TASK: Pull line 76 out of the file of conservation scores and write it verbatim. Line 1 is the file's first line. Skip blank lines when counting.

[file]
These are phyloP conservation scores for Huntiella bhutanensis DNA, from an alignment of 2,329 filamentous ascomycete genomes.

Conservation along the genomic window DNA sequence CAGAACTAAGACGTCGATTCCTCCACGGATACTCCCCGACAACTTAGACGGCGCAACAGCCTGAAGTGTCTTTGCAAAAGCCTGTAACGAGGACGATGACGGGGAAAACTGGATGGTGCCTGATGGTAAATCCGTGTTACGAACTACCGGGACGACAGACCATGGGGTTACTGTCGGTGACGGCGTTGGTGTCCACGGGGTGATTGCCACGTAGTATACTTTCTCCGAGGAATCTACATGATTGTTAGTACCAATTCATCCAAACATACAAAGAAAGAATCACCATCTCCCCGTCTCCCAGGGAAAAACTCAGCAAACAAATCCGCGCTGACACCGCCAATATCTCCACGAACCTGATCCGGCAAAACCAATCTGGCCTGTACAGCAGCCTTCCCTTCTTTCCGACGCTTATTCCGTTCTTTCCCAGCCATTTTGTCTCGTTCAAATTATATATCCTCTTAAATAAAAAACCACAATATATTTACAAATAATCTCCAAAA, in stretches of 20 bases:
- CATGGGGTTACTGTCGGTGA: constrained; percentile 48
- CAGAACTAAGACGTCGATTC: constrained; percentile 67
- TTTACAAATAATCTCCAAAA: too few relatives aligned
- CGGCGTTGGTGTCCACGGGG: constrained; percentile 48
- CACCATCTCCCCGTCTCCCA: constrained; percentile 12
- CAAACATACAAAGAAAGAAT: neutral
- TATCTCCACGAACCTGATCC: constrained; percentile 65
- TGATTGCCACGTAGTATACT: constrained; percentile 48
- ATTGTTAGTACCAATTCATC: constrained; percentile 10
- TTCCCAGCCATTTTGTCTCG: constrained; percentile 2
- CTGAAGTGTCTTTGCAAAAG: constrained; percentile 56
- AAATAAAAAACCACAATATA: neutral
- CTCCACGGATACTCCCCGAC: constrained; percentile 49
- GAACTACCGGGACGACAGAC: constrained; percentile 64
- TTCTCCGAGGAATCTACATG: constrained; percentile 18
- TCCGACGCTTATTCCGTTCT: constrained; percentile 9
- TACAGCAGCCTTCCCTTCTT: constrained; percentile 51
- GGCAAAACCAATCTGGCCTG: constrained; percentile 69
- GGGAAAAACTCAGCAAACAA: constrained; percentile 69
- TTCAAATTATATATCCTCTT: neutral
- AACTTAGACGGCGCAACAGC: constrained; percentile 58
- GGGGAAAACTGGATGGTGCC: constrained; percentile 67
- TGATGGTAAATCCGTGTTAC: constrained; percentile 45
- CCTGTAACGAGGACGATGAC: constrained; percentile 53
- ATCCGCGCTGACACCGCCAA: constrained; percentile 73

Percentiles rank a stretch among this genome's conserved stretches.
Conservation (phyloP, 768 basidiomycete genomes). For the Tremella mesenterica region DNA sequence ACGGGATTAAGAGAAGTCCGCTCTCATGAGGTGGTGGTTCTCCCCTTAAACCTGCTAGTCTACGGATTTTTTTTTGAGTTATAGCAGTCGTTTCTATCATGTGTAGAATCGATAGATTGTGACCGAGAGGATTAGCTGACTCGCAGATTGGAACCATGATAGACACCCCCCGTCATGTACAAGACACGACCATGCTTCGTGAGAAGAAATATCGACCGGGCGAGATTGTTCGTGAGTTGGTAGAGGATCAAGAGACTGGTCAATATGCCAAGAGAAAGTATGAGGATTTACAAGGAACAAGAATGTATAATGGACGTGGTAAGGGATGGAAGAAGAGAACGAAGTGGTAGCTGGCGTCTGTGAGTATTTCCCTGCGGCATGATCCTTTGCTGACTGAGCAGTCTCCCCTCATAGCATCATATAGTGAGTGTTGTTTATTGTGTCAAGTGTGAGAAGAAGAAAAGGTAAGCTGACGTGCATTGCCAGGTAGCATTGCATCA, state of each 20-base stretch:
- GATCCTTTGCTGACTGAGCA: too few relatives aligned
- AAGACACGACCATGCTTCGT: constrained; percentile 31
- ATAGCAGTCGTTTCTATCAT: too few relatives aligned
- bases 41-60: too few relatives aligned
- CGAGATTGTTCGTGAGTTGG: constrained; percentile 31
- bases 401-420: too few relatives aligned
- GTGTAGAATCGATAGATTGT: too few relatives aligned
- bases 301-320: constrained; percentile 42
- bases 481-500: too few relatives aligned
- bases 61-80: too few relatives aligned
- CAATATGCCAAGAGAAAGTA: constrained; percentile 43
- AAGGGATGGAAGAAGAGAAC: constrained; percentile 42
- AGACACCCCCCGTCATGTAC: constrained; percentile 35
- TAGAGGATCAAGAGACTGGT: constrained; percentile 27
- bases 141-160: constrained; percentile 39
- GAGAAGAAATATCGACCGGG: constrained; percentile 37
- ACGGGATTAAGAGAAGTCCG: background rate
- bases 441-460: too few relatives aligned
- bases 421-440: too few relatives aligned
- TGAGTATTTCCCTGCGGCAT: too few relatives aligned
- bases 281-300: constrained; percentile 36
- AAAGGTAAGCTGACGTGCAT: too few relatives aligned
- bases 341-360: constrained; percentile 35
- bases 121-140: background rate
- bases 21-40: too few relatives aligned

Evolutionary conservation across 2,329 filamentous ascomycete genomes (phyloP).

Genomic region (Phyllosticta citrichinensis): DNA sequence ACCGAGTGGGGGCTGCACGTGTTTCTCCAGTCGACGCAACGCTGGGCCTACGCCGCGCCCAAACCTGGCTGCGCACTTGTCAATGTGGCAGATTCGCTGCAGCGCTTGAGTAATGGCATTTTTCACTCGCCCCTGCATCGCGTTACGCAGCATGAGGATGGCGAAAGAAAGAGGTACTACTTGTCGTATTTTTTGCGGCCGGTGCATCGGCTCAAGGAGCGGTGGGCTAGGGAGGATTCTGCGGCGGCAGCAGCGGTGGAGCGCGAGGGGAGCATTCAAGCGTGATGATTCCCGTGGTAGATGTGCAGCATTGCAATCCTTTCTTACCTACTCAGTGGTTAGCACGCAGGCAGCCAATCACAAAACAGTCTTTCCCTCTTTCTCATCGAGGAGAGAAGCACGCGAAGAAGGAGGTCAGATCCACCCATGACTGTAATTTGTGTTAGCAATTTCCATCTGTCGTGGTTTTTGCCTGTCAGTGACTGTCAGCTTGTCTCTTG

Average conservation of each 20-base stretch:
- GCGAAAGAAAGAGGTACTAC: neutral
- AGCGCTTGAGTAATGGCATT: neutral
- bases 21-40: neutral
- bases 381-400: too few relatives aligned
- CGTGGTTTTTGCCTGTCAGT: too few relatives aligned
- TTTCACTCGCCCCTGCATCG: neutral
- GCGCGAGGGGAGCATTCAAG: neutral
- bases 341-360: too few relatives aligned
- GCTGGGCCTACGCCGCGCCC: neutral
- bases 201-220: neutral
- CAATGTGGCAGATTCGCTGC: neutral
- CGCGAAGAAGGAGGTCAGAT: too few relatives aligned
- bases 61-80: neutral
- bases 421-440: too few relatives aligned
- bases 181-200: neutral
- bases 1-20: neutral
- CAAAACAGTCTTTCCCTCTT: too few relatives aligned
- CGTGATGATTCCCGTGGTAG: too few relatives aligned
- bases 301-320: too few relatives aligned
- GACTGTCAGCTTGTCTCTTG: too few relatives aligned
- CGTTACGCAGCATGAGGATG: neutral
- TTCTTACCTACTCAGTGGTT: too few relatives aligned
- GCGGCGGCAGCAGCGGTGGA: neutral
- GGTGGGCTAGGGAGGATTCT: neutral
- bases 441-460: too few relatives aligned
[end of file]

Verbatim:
- bases 301-320: too few relatives aligned